- Founded: 1924
- Open: Yes
Cleaves Temple Colored Methodist Episcopal (CME) Church was founded in the early 1920s. They acquired the former Norwegian-Danish Methodist Episcopal Church in 1924. Located at 2431 Decatur Street, the Cleaves congregation continues today.
Cleaves Temple CME Church is among the oldest Black churches in Omaha, and continues today.
Hillside Presbyterian Church
- Name: Hillside Presbyterian Church
- Address: 2513 N. 30th St.
- Founded: 1917
- Open: No.
Hillside Presbyterian Church was founded in 1917.
In 1926, it moved into 2513 North 30th and Ohio Streets in the former Hillside Congregational Church. The building burnt down in 1947, and they opened a new church at North 28th and Miami in 1950.
Other Historic Black Churches in Omaha
One of the original Black churches in Omaha was called the African Baptist Church, which was founded in 1874. It stopped existing by the 1930s.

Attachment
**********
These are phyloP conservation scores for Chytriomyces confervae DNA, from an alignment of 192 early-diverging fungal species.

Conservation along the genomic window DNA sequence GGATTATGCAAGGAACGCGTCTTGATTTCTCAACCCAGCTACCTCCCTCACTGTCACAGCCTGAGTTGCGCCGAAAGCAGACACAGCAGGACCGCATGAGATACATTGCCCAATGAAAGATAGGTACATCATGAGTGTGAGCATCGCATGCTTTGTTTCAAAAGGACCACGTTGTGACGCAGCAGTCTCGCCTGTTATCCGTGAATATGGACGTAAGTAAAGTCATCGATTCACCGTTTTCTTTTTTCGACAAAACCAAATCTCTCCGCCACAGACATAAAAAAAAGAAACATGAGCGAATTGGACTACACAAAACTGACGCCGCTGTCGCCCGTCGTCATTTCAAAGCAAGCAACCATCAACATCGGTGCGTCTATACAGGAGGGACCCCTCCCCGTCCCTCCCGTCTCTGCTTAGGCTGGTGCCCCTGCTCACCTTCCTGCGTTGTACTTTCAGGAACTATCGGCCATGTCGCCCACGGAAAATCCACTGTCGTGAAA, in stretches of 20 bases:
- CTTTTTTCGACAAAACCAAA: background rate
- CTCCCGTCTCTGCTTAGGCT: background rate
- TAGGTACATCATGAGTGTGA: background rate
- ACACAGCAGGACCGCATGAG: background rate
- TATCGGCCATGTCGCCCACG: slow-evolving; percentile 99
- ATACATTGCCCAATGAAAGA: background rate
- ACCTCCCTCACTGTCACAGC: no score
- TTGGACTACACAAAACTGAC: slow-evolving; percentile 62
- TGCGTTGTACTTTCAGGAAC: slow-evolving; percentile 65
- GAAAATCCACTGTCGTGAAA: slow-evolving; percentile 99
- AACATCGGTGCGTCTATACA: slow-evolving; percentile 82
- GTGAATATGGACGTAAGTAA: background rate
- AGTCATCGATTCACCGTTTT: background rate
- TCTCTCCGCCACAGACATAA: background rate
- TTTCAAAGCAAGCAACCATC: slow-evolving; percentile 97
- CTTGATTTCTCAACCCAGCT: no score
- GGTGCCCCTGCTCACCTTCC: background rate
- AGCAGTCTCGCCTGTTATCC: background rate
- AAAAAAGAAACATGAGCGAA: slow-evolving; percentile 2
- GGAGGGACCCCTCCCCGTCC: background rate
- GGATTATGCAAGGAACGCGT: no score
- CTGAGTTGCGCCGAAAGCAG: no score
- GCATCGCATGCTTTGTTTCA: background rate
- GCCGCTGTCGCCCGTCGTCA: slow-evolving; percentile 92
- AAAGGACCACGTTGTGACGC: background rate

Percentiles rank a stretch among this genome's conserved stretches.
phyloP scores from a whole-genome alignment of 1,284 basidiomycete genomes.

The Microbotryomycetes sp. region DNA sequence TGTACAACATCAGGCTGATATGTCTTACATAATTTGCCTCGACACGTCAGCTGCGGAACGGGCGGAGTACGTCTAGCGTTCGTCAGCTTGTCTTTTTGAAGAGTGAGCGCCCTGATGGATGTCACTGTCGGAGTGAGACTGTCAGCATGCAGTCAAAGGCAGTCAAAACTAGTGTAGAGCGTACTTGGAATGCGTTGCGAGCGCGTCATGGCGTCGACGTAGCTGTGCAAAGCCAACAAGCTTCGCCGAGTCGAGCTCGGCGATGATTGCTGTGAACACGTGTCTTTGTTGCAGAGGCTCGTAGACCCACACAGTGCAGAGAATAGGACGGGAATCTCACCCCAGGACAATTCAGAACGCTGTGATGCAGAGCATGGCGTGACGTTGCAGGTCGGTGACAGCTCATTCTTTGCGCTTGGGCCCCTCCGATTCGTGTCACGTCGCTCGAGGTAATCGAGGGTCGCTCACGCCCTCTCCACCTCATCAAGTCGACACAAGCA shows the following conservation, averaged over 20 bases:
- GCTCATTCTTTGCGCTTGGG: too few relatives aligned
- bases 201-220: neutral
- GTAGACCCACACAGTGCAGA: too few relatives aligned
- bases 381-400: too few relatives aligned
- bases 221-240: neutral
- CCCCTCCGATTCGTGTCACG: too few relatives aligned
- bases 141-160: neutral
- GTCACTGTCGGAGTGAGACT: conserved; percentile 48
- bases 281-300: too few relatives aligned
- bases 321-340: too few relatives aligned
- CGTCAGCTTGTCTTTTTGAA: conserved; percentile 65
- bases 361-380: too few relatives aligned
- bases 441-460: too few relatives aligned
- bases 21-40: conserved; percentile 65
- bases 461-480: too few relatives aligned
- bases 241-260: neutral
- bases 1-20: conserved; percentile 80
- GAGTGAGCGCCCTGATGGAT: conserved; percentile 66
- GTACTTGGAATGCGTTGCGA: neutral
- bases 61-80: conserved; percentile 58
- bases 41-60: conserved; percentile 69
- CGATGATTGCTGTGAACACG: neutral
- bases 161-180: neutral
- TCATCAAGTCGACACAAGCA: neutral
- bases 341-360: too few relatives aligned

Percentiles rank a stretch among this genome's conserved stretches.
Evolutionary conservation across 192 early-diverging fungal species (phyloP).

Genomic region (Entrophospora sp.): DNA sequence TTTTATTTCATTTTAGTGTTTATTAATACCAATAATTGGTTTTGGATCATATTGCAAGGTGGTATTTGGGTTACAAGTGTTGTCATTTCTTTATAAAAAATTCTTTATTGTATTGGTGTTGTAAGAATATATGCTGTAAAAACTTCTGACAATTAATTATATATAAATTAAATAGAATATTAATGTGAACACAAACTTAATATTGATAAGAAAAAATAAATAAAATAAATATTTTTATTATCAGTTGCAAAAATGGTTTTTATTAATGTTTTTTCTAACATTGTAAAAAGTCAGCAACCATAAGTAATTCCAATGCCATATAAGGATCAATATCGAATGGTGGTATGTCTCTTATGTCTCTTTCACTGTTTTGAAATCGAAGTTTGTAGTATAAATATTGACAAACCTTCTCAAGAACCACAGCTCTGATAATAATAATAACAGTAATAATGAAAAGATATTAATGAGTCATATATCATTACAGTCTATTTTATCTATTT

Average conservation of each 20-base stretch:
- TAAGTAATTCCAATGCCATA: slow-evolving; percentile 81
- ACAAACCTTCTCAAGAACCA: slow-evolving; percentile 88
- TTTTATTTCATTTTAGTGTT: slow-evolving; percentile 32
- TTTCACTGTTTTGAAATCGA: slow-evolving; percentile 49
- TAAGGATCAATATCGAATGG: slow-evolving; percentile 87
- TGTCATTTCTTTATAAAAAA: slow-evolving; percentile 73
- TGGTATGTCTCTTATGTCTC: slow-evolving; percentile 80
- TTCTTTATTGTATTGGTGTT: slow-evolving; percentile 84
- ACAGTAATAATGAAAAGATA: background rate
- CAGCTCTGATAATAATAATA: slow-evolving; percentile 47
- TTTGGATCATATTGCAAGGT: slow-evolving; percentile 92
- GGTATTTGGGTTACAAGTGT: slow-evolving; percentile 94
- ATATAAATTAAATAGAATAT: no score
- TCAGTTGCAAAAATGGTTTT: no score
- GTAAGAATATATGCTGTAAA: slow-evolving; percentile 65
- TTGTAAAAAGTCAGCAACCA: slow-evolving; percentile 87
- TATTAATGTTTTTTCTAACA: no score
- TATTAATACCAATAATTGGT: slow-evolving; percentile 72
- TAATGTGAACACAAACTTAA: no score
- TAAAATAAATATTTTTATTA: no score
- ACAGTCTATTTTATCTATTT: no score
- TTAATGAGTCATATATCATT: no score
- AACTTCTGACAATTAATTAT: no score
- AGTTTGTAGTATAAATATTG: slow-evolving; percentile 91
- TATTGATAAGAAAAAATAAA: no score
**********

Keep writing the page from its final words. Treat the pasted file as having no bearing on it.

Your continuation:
Other historic Black churches in Omaha include Bethlehem Baptist at 2118 Browne St; Freestone Primitive Baptist Church at 4023 Ames Ave; Morning Star Baptist at 2019 Burdette St; New Hope Baptist at 1411 North 30th St; Paradise Baptist at 2124 Lothrop St; Pleasant Green Baptist at 5555 Larimore Ave; St. Paul Baptist at 1809 N 23rd St; Bethe Temple Seventh Day Adventist at 3725 Ames Ave, and; the Church of the Living God at 2029 Binney St.
The Union Services
According to Tom Jack, in 1938, a small group of Methodist ministers decided to hold annual inter-denominational services among Omaha’s Black churches. The Union Services happened Sunday evenings from January to April through the late 1950s.
St. John AME, Bethel AME, Cleaves Temple CME, Clair Chapel Methodist Episcopal, Pilgrim Baptist, Zion Baptist and Hillside Presbyterian were the primary congregations involved. Attendance at these special events ranged from 700 to 1,000 people at every service, and were occasionally held at the Orpheum. Mostly though, they were held at the larger churches involved, including Clair, Zion and St. John.
By the end of their joint services, the individual congregations were wrestling with attracting members to their own Sunday services. However, the spirit of the Union Services has become a metaphor for Black churches in Omaha, and for North Omaha in general: When one succeeds, everyone succeeds. When one is challenged, everyone is challenged.
- Tom Jack. (1992) Gospel Music in Omaha, Nebraska: A History. University of Wisconsin-Madison.
- Gospel Music Omaha website